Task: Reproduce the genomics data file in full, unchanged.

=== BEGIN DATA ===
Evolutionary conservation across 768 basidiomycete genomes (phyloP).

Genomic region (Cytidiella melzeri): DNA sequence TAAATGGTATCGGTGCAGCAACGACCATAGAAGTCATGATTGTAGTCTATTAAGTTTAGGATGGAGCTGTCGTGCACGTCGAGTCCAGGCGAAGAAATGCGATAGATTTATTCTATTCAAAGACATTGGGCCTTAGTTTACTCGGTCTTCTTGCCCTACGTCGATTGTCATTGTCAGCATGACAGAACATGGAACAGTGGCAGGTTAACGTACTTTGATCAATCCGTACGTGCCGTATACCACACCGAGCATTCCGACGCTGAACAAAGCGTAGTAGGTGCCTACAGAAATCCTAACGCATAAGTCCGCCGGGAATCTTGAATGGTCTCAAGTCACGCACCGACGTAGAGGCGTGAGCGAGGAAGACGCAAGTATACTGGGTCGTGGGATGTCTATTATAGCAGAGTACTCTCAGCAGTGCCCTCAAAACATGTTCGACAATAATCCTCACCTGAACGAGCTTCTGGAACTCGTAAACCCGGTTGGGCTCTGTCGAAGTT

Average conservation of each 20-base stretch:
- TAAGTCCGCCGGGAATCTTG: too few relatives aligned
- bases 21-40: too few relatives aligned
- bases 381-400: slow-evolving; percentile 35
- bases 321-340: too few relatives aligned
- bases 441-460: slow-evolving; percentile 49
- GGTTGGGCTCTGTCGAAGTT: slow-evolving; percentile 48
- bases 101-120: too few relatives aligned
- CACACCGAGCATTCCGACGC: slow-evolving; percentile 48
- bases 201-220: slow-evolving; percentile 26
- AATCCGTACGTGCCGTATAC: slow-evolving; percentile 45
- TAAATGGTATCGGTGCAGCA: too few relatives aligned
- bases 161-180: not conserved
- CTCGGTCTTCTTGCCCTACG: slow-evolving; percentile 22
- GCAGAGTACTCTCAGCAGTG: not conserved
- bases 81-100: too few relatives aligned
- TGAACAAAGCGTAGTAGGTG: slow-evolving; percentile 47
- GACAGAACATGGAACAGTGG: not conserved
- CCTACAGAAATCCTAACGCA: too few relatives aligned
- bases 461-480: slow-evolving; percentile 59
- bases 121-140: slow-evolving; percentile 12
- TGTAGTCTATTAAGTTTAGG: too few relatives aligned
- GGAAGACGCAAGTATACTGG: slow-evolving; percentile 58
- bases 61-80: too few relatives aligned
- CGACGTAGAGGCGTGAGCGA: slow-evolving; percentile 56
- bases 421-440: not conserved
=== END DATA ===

Evolutionary conservation across 768 basidiomycete genomes (phyloP).

Genomic region (Cytidiella melzeri): DNA sequence TAAATGGTATCGGTGCAGCAACGACCATAGAAGTCATGATTGTAGTCTATTAAGTTTAGGATGGAGCTGTCGTGCACGTCGAGTCCAGGCGAAGAAATGCGATAGATTTATTCTATTCAAAGACATTGGGCCTTAGTTTACTCGGTCTTCTTGCCCTACGTCGATTGTCATTGTCAGCATGACAGAACATGGAACAGTGGCAGGTTAACGTACTTTGATCAATCCGTACGTGCCGTATACCACACCGAGCATTCCGACGCTGAACAAAGCGTAGTAGGTGCCTACAGAAATCCTAACGCATAAGTCCGCCGGGAATCTTGAATGGTCTCAAGTCACGCACCGACGTAGAGGCGTGAGCGAGGAAGACGCAAGTATACTGGGTCGTGGGATGTCTATTATAGCAGAGTACTCTCAGCAGTGCCCTCAAAACATGTTCGACAATAATCCTCACCTGAACGAGCTTCTGGAACTCGTAAACCCGGTTGGGCTCTGTCGAAGTT

Average conservation of each 20-base stretch:
- TAAGTCCGCCGGGAATCTTG: too few relatives aligned
- bases 21-40: too few relatives aligned
- bases 381-400: slow-evolving; percentile 35
- bases 321-340: too few relatives aligned
- bases 441-460: slow-evolving; percentile 49
- GGTTGGGCTCTGTCGAAGTT: slow-evolving; percentile 48
- bases 101-120: too few relatives aligned
- CACACCGAGCATTCCGACGC: slow-evolving; percentile 48
- bases 201-220: slow-evolving; percentile 26
- AATCCGTACGTGCCGTATAC: slow-evolving; percentile 45
- TAAATGGTATCGGTGCAGCA: too few relatives aligned
- bases 161-180: not conserved
- CTCGGTCTTCTTGCCCTACG: slow-evolving; percentile 22
- GCAGAGTACTCTCAGCAGTG: not conserved
- bases 81-100: too few relatives aligned
- TGAACAAAGCGTAGTAGGTG: slow-evolving; percentile 47
- GACAGAACATGGAACAGTGG: not conserved
- CCTACAGAAATCCTAACGCA: too few relatives aligned
- bases 461-480: slow-evolving; percentile 59
- bases 121-140: slow-evolving; percentile 12
- TGTAGTCTATTAAGTTTAGG: too few relatives aligned
- GGAAGACGCAAGTATACTGG: slow-evolving; percentile 58
- bases 61-80: too few relatives aligned
- CGACGTAGAGGCGTGAGCGA: slow-evolving; percentile 56
- bases 421-440: not conserved